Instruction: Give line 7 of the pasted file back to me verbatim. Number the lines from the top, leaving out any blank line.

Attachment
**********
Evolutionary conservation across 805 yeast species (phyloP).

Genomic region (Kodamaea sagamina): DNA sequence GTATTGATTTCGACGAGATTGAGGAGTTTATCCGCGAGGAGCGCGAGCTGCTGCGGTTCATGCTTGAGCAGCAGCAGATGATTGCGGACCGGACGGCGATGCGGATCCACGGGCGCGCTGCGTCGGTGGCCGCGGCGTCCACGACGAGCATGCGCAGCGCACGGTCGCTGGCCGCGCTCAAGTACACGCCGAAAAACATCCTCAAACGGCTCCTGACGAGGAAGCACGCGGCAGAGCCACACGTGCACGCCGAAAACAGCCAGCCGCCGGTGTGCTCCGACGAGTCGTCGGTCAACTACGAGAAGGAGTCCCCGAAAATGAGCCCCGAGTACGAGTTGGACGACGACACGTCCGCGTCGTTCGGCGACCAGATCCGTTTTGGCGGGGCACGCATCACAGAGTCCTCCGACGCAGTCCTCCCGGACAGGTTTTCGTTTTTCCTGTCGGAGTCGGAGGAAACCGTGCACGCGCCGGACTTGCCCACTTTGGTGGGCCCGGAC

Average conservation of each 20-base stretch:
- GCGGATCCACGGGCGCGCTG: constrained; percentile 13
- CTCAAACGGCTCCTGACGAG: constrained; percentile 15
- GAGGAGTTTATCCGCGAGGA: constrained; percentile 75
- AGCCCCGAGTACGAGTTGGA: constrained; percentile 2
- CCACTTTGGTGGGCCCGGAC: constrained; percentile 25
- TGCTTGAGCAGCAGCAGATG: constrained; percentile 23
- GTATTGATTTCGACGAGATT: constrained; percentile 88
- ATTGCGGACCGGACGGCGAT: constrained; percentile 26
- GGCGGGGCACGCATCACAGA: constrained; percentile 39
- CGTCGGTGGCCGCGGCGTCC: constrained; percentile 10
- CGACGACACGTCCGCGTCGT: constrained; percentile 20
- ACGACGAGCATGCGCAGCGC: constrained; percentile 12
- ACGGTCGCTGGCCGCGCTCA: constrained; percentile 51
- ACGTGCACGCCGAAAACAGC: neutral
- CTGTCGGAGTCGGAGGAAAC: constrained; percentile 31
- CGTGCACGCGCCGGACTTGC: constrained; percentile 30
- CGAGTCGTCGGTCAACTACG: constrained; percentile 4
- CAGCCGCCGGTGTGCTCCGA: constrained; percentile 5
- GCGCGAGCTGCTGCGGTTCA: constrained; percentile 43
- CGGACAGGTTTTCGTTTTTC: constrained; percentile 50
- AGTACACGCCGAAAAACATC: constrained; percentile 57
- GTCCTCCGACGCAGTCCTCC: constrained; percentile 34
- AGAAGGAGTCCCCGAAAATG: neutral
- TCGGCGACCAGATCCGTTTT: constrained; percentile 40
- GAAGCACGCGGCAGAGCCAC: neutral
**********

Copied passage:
- AGCCCCGAGTACGAGTTGGA: constrained; percentile 2